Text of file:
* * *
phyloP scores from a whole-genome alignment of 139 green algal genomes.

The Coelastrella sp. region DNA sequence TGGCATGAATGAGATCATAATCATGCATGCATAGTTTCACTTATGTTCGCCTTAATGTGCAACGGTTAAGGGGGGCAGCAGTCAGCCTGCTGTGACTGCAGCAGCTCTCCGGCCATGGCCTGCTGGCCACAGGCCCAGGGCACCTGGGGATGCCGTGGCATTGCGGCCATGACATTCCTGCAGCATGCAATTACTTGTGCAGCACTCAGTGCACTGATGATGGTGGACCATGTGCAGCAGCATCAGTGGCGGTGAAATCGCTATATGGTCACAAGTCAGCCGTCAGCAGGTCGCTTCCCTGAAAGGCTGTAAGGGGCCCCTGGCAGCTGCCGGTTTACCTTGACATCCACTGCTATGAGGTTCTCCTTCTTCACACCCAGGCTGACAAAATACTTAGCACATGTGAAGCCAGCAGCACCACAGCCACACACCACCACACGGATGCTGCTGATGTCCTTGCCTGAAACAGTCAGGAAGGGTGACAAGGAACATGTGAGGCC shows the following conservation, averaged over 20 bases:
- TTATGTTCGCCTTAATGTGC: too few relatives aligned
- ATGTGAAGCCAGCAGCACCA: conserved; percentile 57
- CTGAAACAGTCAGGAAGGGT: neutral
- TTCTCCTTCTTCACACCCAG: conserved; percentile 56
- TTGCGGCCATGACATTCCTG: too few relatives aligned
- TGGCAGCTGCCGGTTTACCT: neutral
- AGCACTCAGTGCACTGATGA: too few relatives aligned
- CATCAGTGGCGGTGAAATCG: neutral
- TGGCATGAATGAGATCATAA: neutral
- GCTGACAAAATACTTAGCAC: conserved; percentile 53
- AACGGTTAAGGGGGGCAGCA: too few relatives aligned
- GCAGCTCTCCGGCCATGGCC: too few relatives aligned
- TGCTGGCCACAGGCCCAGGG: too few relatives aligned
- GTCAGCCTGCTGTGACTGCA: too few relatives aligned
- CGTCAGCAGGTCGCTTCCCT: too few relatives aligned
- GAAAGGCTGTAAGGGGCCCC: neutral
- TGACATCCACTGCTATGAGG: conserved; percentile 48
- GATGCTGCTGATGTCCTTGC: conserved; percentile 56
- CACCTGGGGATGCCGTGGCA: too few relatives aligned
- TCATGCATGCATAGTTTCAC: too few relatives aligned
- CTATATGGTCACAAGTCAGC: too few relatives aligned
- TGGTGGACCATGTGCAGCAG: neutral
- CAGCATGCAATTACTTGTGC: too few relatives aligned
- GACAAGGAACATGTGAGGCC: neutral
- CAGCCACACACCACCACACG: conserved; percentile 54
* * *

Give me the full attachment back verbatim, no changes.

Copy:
phyloP scores from a whole-genome alignment of 139 green algal genomes.

The Coelastrella sp. region DNA sequence TGGCATGAATGAGATCATAATCATGCATGCATAGTTTCACTTATGTTCGCCTTAATGTGCAACGGTTAAGGGGGGCAGCAGTCAGCCTGCTGTGACTGCAGCAGCTCTCCGGCCATGGCCTGCTGGCCACAGGCCCAGGGCACCTGGGGATGCCGTGGCATTGCGGCCATGACATTCCTGCAGCATGCAATTACTTGTGCAGCACTCAGTGCACTGATGATGGTGGACCATGTGCAGCAGCATCAGTGGCGGTGAAATCGCTATATGGTCACAAGTCAGCCGTCAGCAGGTCGCTTCCCTGAAAGGCTGTAAGGGGCCCCTGGCAGCTGCCGGTTTACCTTGACATCCACTGCTATGAGGTTCTCCTTCTTCACACCCAGGCTGACAAAATACTTAGCACATGTGAAGCCAGCAGCACCACAGCCACACACCACCACACGGATGCTGCTGATGTCCTTGCCTGAAACAGTCAGGAAGGGTGACAAGGAACATGTGAGGCC shows the following conservation, averaged over 20 bases:
- TTATGTTCGCCTTAATGTGC: too few relatives aligned
- ATGTGAAGCCAGCAGCACCA: conserved; percentile 57
- CTGAAACAGTCAGGAAGGGT: neutral
- TTCTCCTTCTTCACACCCAG: conserved; percentile 56
- TTGCGGCCATGACATTCCTG: too few relatives aligned
- TGGCAGCTGCCGGTTTACCT: neutral
- AGCACTCAGTGCACTGATGA: too few relatives aligned
- CATCAGTGGCGGTGAAATCG: neutral
- TGGCATGAATGAGATCATAA: neutral
- GCTGACAAAATACTTAGCAC: conserved; percentile 53
- AACGGTTAAGGGGGGCAGCA: too few relatives aligned
- GCAGCTCTCCGGCCATGGCC: too few relatives aligned
- TGCTGGCCACAGGCCCAGGG: too few relatives aligned
- GTCAGCCTGCTGTGACTGCA: too few relatives aligned
- CGTCAGCAGGTCGCTTCCCT: too few relatives aligned
- GAAAGGCTGTAAGGGGCCCC: neutral
- TGACATCCACTGCTATGAGG: conserved; percentile 48
- GATGCTGCTGATGTCCTTGC: conserved; percentile 56
- CACCTGGGGATGCCGTGGCA: too few relatives aligned
- TCATGCATGCATAGTTTCAC: too few relatives aligned
- CTATATGGTCACAAGTCAGC: too few relatives aligned
- TGGTGGACCATGTGCAGCAG: neutral
- CAGCATGCAATTACTTGTGC: too few relatives aligned
- GACAAGGAACATGTGAGGCC: neutral
- CAGCCACACACCACCACACG: conserved; percentile 54